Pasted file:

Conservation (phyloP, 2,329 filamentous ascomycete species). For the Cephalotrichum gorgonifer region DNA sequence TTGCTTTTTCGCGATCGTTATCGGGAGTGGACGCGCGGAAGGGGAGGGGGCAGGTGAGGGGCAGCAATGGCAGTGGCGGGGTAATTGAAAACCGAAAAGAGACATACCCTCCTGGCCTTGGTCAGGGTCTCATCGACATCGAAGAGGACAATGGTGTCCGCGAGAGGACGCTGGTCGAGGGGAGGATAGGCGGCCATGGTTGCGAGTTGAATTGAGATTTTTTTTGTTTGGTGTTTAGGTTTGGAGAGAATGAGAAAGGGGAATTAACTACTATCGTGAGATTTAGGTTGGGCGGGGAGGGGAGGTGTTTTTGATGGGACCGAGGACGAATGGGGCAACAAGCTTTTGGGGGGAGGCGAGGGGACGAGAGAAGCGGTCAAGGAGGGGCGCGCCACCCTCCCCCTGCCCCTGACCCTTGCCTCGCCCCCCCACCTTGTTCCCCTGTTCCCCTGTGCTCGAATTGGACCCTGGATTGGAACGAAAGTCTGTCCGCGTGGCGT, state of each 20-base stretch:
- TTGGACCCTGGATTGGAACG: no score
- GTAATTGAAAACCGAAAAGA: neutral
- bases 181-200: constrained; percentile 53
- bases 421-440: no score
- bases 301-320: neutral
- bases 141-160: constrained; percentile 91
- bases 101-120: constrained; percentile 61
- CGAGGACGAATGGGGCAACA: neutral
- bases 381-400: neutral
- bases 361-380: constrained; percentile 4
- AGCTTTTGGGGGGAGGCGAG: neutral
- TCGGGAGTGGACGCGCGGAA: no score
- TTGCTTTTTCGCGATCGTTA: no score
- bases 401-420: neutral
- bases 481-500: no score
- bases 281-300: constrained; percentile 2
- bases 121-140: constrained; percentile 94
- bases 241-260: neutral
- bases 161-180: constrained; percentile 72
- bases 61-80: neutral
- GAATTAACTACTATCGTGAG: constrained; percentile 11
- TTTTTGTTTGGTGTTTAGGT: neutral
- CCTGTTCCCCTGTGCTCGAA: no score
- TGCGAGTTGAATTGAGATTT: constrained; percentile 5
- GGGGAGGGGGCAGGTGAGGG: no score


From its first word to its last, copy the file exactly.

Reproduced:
Conservation (phyloP, 2,329 filamentous ascomycete species). For the Cephalotrichum gorgonifer region DNA sequence TTGCTTTTTCGCGATCGTTATCGGGAGTGGACGCGCGGAAGGGGAGGGGGCAGGTGAGGGGCAGCAATGGCAGTGGCGGGGTAATTGAAAACCGAAAAGAGACATACCCTCCTGGCCTTGGTCAGGGTCTCATCGACATCGAAGAGGACAATGGTGTCCGCGAGAGGACGCTGGTCGAGGGGAGGATAGGCGGCCATGGTTGCGAGTTGAATTGAGATTTTTTTTGTTTGGTGTTTAGGTTTGGAGAGAATGAGAAAGGGGAATTAACTACTATCGTGAGATTTAGGTTGGGCGGGGAGGGGAGGTGTTTTTGATGGGACCGAGGACGAATGGGGCAACAAGCTTTTGGGGGGAGGCGAGGGGACGAGAGAAGCGGTCAAGGAGGGGCGCGCCACCCTCCCCCTGCCCCTGACCCTTGCCTCGCCCCCCCACCTTGTTCCCCTGTTCCCCTGTGCTCGAATTGGACCCTGGATTGGAACGAAAGTCTGTCCGCGTGGCGT, state of each 20-base stretch:
- TTGGACCCTGGATTGGAACG: no score
- GTAATTGAAAACCGAAAAGA: neutral
- bases 181-200: constrained; percentile 53
- bases 421-440: no score
- bases 301-320: neutral
- bases 141-160: constrained; percentile 91
- bases 101-120: constrained; percentile 61
- CGAGGACGAATGGGGCAACA: neutral
- bases 381-400: neutral
- bases 361-380: constrained; percentile 4
- AGCTTTTGGGGGGAGGCGAG: neutral
- TCGGGAGTGGACGCGCGGAA: no score
- TTGCTTTTTCGCGATCGTTA: no score
- bases 401-420: neutral
- bases 481-500: no score
- bases 281-300: constrained; percentile 2
- bases 121-140: constrained; percentile 94
- bases 241-260: neutral
- bases 161-180: constrained; percentile 72
- bases 61-80: neutral
- GAATTAACTACTATCGTGAG: constrained; percentile 11
- TTTTTGTTTGGTGTTTAGGT: neutral
- CCTGTTCCCCTGTGCTCGAA: no score
- TGCGAGTTGAATTGAGATTT: constrained; percentile 5
- GGGGAGGGGGCAGGTGAGGG: no score